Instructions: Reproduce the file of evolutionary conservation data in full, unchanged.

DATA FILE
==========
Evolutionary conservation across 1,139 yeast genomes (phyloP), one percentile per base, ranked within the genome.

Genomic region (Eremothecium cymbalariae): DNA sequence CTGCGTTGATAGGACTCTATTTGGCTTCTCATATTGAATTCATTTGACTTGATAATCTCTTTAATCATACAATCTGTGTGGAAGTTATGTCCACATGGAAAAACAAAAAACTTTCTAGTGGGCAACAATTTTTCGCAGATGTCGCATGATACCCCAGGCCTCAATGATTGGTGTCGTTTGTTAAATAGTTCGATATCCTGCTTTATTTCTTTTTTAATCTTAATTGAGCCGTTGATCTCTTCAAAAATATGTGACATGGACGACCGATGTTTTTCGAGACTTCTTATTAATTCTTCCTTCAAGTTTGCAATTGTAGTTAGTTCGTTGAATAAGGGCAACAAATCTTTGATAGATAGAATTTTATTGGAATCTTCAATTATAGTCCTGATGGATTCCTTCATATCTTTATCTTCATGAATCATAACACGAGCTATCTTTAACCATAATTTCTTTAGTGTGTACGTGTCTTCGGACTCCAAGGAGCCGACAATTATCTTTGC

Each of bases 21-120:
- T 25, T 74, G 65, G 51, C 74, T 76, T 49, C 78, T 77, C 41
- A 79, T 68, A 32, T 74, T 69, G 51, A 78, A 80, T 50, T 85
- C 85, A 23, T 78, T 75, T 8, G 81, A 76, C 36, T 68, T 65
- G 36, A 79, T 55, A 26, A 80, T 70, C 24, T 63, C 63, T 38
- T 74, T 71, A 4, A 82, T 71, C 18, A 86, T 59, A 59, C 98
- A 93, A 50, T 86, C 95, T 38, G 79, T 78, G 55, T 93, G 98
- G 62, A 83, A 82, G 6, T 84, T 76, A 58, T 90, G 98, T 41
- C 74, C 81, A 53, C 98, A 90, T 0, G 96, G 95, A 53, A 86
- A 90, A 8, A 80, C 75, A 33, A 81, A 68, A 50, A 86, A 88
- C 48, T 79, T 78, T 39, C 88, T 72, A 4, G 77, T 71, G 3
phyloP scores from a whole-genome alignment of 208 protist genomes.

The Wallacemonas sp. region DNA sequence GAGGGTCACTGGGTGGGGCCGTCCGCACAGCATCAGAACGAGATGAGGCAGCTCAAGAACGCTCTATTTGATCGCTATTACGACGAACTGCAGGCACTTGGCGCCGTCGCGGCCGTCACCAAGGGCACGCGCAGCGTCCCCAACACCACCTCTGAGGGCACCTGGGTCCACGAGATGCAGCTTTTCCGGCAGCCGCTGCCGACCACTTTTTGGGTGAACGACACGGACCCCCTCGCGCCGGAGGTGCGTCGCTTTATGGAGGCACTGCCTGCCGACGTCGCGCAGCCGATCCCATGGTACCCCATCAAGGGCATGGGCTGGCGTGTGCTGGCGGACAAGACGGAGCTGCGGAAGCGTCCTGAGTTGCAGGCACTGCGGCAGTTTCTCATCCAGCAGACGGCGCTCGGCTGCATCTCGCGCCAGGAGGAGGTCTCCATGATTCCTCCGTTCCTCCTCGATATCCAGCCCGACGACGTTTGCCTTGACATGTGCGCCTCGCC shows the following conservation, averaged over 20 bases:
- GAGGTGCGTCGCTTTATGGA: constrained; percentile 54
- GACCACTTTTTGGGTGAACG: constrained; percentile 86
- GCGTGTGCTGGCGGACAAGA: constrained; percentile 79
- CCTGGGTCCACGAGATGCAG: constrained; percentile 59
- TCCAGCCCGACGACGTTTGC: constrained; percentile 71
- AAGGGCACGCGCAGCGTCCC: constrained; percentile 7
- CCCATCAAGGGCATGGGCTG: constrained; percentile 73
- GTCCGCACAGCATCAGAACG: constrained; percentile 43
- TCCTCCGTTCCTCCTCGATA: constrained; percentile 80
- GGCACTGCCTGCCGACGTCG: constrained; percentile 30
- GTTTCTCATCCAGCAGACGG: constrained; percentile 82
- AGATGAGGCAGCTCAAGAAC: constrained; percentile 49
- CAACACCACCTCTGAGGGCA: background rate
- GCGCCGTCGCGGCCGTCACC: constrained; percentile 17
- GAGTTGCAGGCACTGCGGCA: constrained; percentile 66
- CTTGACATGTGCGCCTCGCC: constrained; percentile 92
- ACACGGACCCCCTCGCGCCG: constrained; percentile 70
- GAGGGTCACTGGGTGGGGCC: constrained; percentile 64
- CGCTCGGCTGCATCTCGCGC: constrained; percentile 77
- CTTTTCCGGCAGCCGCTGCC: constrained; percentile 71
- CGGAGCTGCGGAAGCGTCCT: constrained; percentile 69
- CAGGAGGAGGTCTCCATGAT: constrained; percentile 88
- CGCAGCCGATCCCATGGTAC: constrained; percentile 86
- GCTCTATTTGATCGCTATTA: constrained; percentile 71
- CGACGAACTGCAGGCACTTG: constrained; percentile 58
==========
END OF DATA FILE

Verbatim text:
Evolutionary conservation across 1,139 yeast genomes (phyloP), one percentile per base, ranked within the genome.

Genomic region (Eremothecium cymbalariae): DNA sequence CTGCGTTGATAGGACTCTATTTGGCTTCTCATATTGAATTCATTTGACTTGATAATCTCTTTAATCATACAATCTGTGTGGAAGTTATGTCCACATGGAAAAACAAAAAACTTTCTAGTGGGCAACAATTTTTCGCAGATGTCGCATGATACCCCAGGCCTCAATGATTGGTGTCGTTTGTTAAATAGTTCGATATCCTGCTTTATTTCTTTTTTAATCTTAATTGAGCCGTTGATCTCTTCAAAAATATGTGACATGGACGACCGATGTTTTTCGAGACTTCTTATTAATTCTTCCTTCAAGTTTGCAATTGTAGTTAGTTCGTTGAATAAGGGCAACAAATCTTTGATAGATAGAATTTTATTGGAATCTTCAATTATAGTCCTGATGGATTCCTTCATATCTTTATCTTCATGAATCATAACACGAGCTATCTTTAACCATAATTTCTTTAGTGTGTACGTGTCTTCGGACTCCAAGGAGCCGACAATTATCTTTGC

Each of bases 21-120:
- T 25, T 74, G 65, G 51, C 74, T 76, T 49, C 78, T 77, C 41
- A 79, T 68, A 32, T 74, T 69, G 51, A 78, A 80, T 50, T 85
- C 85, A 23, T 78, T 75, T 8, G 81, A 76, C 36, T 68, T 65
- G 36, A 79, T 55, A 26, A 80, T 70, C 24, T 63, C 63, T 38
- T 74, T 71, A 4, A 82, T 71, C 18, A 86, T 59, A 59, C 98
- A 93, A 50, T 86, C 95, T 38, G 79, T 78, G 55, T 93, G 98
- G 62, A 83, A 82, G 6, T 84, T 76, A 58, T 90, G 98, T 41
- C 74, C 81, A 53, C 98, A 90, T 0, G 96, G 95, A 53, A 86
- A 90, A 8, A 80, C 75, A 33, A 81, A 68, A 50, A 86, A 88
- C 48, T 79, T 78, T 39, C 88, T 72, A 4, G 77, T 71, G 3
phyloP scores from a whole-genome alignment of 208 protist genomes.

The Wallacemonas sp. region DNA sequence GAGGGTCACTGGGTGGGGCCGTCCGCACAGCATCAGAACGAGATGAGGCAGCTCAAGAACGCTCTATTTGATCGCTATTACGACGAACTGCAGGCACTTGGCGCCGTCGCGGCCGTCACCAAGGGCACGCGCAGCGTCCCCAACACCACCTCTGAGGGCACCTGGGTCCACGAGATGCAGCTTTTCCGGCAGCCGCTGCCGACCACTTTTTGGGTGAACGACACGGACCCCCTCGCGCCGGAGGTGCGTCGCTTTATGGAGGCACTGCCTGCCGACGTCGCGCAGCCGATCCCATGGTACCCCATCAAGGGCATGGGCTGGCGTGTGCTGGCGGACAAGACGGAGCTGCGGAAGCGTCCTGAGTTGCAGGCACTGCGGCAGTTTCTCATCCAGCAGACGGCGCTCGGCTGCATCTCGCGCCAGGAGGAGGTCTCCATGATTCCTCCGTTCCTCCTCGATATCCAGCCCGACGACGTTTGCCTTGACATGTGCGCCTCGCC shows the following conservation, averaged over 20 bases:
- GAGGTGCGTCGCTTTATGGA: constrained; percentile 54
- GACCACTTTTTGGGTGAACG: constrained; percentile 86
- GCGTGTGCTGGCGGACAAGA: constrained; percentile 79
- CCTGGGTCCACGAGATGCAG: constrained; percentile 59
- TCCAGCCCGACGACGTTTGC: constrained; percentile 71
- AAGGGCACGCGCAGCGTCCC: constrained; percentile 7
- CCCATCAAGGGCATGGGCTG: constrained; percentile 73
- GTCCGCACAGCATCAGAACG: constrained; percentile 43
- TCCTCCGTTCCTCCTCGATA: constrained; percentile 80
- GGCACTGCCTGCCGACGTCG: constrained; percentile 30
- GTTTCTCATCCAGCAGACGG: constrained; percentile 82
- AGATGAGGCAGCTCAAGAAC: constrained; percentile 49
- CAACACCACCTCTGAGGGCA: background rate
- GCGCCGTCGCGGCCGTCACC: constrained; percentile 17
- GAGTTGCAGGCACTGCGGCA: constrained; percentile 66
- CTTGACATGTGCGCCTCGCC: constrained; percentile 92
- ACACGGACCCCCTCGCGCCG: constrained; percentile 70
- GAGGGTCACTGGGTGGGGCC: constrained; percentile 64
- CGCTCGGCTGCATCTCGCGC: constrained; percentile 77
- CTTTTCCGGCAGCCGCTGCC: constrained; percentile 71
- CGGAGCTGCGGAAGCGTCCT: constrained; percentile 69
- CAGGAGGAGGTCTCCATGAT: constrained; percentile 88
- CGCAGCCGATCCCATGGTAC: constrained; percentile 86
- GCTCTATTTGATCGCTATTA: constrained; percentile 71
- CGACGAACTGCAGGCACTTG: constrained; percentile 58